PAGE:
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Brazilian Journal of Medical and Biological Research

Print version ISSN 0100-879XOn-line version ISSN 1414-431X

Braz J Med Biol Res vol.37 no.10 Ribeirão Preto Oct. 2004

http://dx.doi.org/10.1590/S0100-879X2004001000015 

Braz J Med Biol Res, October 2004, Volume 37(10) 1551-1556 (Short Communication)

Effect of the aerobic capacity on the validity of the anaerobic threshold for determination of the maximal lactate steady state in cycling

B.S. Denadai1, T.R. Figueira1, O.R.P. Favaro2 and M. Gonçalves2

Laboratórios de 1Avaliação da Performance Humana, and 2Biomecânica, Instituto de Biociências, Universidade Estadual Paulista, Rio Claro, SP, Brasil

Abstract
Text
References
Correspondence and Footnotes


Abstract

The maximal lactate steady state (MLSS) is the highest blood lactate concentration that can be identified as maintaining a steady state during a prolonged submaximal constant workload. The objective of the present study was to analyze the influence of the aerobic capacity on the validity of anaerobic threshold (AT) to estimate the exercise intensity at MLSS (MLSS intensity) during cycling. Ten untrained males (UC) and 9 male endurance cyclists (EC) matched for age, weight and height performed one incremental maximal load test to determine AT and two to four 30-min constant submaximal load tests on a mechanically braked cycle ergometer to determine MLSS and MLSS intensity. AT was determined as the intensity corresponding to 3.5 mM blood lactate. MLSS intensity was defined as the highest workload at which blood lactate concentration did not increase by more than 1 mM between minutes 10 and 30 of the constant workload. MLSS intensity (EC = 282.1 ± 23.8 W; UC = 180.2 ± 24.5 W) and AT (EC = 274.8 ± 24.9 W; UC = 187.2 ± 28.0 W) were significantly higher in trained group. However, there was no significant difference in MLSS between EC (5.0 ± 1.2 mM) and UC (4.9 ± 1.7 mM). The MLSS intensity and AT were not different and significantly correlated in both groups (EC: r = 0.77; UC: r = 0.81). We conclude that MLSS and the validity of AT to estimate MLSS intensity during cycling, analyzed in a cross-sectional design (trained x sedentary), do not depend on the aerobic capacity.

Key words: Anaerobic threshold, Lactate steady state, Aerobic capacity, Cycling


The maximal lactate steady state (MLSS) is the highest blood lactate concentration (BLC) that can be identified as maintaining a steady state during prolonged submaximal constant workload. The MLSS has been used to determine the highest intensity (MLSS intensity) that can be maintained over time without continuous blood lactate accumulation (1,2). There are many reasons for trying to quantify this intensity of exercise, including assessment of cardiovascular or pulmonary health, evaluation of training programs, prescription of appropriate exercise intensity, and categorization of the intensity of exercise as moderate, heavy or severe (3-5). However, the determination of MLSS intensity requires the subject to perform 4-5 exercise bouts of 30-min duration, preferably on separate days. This procedure is time-consuming and can interfere with the training of the athlete.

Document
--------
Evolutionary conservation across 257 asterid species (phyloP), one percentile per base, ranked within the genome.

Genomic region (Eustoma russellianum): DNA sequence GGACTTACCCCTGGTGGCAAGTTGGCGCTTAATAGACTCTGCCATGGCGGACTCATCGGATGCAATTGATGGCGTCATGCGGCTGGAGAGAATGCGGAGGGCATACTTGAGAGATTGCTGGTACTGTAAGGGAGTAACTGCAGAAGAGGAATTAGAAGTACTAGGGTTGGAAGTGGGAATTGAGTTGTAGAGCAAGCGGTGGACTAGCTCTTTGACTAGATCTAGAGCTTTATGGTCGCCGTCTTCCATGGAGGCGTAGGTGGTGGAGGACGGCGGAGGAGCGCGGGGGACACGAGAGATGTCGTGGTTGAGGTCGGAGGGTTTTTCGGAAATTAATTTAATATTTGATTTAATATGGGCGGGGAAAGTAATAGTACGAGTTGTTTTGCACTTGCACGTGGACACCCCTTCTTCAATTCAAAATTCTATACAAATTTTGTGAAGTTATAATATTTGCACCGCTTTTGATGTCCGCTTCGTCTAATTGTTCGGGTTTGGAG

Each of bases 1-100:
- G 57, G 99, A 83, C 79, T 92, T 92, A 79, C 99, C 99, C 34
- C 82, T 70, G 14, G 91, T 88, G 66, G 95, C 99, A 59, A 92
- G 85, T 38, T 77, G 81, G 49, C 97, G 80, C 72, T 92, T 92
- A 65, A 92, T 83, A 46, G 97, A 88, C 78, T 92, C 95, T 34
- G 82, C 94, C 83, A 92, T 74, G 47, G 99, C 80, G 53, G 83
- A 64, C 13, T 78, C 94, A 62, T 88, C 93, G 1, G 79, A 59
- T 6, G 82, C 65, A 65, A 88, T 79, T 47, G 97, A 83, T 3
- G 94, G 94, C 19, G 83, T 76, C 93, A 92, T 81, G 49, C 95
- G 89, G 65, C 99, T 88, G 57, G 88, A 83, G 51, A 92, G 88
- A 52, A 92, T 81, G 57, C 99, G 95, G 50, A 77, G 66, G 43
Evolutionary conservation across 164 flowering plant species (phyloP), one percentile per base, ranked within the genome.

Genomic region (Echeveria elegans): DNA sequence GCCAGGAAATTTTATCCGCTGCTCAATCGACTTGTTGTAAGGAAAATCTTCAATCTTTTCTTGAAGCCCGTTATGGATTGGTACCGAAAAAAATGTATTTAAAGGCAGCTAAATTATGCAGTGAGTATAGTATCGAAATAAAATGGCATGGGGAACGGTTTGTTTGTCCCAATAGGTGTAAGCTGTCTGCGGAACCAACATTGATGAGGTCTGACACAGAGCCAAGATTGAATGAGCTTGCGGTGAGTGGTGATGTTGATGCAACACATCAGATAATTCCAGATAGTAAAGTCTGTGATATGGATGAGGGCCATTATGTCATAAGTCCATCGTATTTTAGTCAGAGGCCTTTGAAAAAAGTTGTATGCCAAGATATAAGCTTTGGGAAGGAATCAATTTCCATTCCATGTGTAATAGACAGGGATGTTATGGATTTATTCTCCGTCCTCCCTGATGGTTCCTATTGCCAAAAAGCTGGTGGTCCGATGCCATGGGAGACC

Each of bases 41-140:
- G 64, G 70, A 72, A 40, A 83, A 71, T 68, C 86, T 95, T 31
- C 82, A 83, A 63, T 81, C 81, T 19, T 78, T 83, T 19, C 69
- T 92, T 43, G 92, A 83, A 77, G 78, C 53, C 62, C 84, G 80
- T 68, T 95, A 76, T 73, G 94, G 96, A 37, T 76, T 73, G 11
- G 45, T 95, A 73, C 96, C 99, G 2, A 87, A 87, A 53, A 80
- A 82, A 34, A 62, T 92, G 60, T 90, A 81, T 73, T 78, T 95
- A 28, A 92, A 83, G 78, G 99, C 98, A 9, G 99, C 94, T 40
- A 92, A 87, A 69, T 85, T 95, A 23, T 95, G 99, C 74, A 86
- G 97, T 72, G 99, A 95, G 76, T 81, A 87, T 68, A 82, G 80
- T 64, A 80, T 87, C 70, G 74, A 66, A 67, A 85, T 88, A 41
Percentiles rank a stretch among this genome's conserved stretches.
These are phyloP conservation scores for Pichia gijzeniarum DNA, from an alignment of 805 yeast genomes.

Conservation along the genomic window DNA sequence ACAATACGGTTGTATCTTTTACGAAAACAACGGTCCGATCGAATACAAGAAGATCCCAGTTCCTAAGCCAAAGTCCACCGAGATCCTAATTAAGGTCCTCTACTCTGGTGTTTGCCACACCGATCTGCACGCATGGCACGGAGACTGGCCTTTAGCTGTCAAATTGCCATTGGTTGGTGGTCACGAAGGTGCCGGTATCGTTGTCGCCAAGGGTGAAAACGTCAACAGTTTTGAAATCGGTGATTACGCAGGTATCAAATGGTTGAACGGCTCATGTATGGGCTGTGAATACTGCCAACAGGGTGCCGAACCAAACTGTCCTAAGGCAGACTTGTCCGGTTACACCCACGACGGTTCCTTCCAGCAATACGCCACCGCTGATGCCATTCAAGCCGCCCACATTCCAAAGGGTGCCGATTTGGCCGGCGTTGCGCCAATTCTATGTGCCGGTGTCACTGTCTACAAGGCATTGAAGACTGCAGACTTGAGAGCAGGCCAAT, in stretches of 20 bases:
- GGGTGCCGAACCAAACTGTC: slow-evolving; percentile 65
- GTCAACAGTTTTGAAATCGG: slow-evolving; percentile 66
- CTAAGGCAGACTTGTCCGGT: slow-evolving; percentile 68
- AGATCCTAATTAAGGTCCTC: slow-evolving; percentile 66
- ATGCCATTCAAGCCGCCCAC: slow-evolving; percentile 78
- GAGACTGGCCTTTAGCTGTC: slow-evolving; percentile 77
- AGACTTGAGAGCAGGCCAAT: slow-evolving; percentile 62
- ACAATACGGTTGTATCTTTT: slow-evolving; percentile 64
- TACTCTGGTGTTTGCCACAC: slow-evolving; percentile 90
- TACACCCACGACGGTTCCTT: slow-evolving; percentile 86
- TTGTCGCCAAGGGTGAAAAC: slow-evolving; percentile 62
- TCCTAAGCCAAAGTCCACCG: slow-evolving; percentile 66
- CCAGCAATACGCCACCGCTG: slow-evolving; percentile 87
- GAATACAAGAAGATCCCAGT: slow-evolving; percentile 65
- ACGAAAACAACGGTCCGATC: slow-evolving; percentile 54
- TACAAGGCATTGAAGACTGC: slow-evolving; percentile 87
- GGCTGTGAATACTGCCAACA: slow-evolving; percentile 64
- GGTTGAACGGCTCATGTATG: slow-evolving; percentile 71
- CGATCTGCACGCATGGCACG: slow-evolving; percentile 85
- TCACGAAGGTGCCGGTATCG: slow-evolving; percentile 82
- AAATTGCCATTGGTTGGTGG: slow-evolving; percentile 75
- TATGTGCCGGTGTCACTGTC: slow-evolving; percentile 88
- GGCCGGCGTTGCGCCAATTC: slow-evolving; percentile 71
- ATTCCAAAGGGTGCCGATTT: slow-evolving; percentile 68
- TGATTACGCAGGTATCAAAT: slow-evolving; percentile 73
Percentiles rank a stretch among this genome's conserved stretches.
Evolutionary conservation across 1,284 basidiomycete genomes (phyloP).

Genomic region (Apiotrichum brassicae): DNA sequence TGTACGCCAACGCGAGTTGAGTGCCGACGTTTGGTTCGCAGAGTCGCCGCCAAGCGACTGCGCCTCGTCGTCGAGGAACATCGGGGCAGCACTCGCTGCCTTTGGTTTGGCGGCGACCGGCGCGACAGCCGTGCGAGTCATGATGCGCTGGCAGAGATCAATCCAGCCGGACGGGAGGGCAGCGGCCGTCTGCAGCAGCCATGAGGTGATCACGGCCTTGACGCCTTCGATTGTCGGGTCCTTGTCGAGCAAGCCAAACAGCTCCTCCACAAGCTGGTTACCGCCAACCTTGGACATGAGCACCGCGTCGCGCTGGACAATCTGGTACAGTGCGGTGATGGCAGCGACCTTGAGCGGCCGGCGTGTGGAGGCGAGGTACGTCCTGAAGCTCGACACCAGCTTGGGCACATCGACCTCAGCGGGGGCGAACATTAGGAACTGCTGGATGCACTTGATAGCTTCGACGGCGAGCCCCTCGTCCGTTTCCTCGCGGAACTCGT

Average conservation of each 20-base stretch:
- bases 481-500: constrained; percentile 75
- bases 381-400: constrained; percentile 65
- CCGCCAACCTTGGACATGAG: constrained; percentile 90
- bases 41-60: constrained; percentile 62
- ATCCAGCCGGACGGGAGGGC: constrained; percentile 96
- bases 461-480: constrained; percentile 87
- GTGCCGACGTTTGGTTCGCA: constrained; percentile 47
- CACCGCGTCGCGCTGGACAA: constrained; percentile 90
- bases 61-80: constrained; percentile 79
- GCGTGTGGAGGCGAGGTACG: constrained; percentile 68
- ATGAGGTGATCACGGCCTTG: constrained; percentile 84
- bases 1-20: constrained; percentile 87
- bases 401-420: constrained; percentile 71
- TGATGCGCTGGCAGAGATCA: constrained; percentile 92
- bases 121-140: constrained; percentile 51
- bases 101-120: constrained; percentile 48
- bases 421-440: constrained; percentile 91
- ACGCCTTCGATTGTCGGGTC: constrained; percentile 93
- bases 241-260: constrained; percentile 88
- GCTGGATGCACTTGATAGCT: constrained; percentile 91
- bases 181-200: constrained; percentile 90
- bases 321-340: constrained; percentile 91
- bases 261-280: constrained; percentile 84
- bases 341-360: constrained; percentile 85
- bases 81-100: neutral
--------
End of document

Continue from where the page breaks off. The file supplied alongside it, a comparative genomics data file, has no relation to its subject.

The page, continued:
In contrast to the latter procedure, some studies have proposed to predict the MLSS intensity within a single incremental load test. Heck et al. (6) showed in a heterogeneous group (endurance runners and active individuals) that the intensity obtained during an incremental test corresponding to 4 mM blood lactate (anaerobic threshold) is valid to indirectly determine MLSS intensity during running. Subsequently, other studies conducted on endurance runners (7) and soccer players (8) confirmed the validity of anaerobic threshold to estimate MLSS intensity during running. However, Beneke (9) showed that the use of the anaerobic threshold overestimated MLSS intensity in rowers with different performance levels. Differences in muscle mass involved in these types of exercise (running x rowing) might explain, in part, these contradictory data. Beneke (10) has proposed that the MLSS depends upon the motor pattern of exercise caused by task-specific interrelationships between power output per unit muscle mass and the specific masses of the primarily engaged muscles. To our knowledge, no studies have compared anaerobic threshold with the directly and independently determined MLSS intensity during cycling.

Some studies have developed the concept of individual anaerobic threshold, which is based on the hypothesis that the BLC at anaerobic threshold may decrease with increasing performance capacity (11,12). However, the physiological mechanisms and experimental proof of this hypothesis are missing. Possible effects of aerobic capacity on the validity of anaerobic threshold for estimating MLSS intensity can only be evaluated by using constant load tests and the direct determination of the MLSS.

The objective of the present study was to analyze the influence of the aerobic capacity on the validity of anaerobic threshold as an estimate of MLSS intensity during cycling.

Ten untrained males (UC) (22.6 ± 4.1 years, 71.5 ± 12.9 kg, 175.1 ± 4.3 cm), and 9 endurance cyclists (EC) (20.6 ± 2.3 years, 69.1 ± 9.9 kg, 177.5 ± 5.0 cm) volunteered to participate in this study. The subjects gave informed consent and the protocol was approved by the Biosciences Institute Ethics Committee, UNESP, Rio Claro, SP, Brazil.